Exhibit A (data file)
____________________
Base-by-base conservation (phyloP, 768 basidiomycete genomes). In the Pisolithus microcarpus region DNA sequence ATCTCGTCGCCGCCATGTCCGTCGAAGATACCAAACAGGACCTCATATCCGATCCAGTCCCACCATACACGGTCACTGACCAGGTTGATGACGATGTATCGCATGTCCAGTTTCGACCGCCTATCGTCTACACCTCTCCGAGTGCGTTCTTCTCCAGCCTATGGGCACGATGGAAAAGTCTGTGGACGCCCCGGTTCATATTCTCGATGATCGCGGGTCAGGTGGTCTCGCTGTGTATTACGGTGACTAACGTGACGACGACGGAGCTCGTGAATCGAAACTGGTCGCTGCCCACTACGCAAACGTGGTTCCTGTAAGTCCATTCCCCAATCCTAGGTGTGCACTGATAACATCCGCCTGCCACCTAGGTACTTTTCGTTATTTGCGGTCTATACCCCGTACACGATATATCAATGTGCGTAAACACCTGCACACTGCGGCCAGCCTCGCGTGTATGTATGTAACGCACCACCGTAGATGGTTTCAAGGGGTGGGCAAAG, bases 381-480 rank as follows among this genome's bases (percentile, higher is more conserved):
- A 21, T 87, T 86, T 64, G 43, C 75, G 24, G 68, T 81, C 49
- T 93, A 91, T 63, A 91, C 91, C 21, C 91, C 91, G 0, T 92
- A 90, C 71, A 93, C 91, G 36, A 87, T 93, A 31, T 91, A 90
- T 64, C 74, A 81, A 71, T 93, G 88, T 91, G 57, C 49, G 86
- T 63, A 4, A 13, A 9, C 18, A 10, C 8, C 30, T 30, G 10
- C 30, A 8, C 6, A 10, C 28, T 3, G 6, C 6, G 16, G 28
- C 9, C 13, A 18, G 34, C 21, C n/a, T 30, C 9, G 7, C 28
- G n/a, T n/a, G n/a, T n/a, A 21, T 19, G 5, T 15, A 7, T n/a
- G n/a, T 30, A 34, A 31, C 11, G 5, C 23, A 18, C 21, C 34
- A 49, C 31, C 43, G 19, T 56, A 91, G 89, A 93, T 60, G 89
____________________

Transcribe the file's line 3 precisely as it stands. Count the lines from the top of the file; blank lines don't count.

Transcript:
- T 93, A 91, T 63, A 91, C 91, C 21, C 91, C 91, G 0, T 92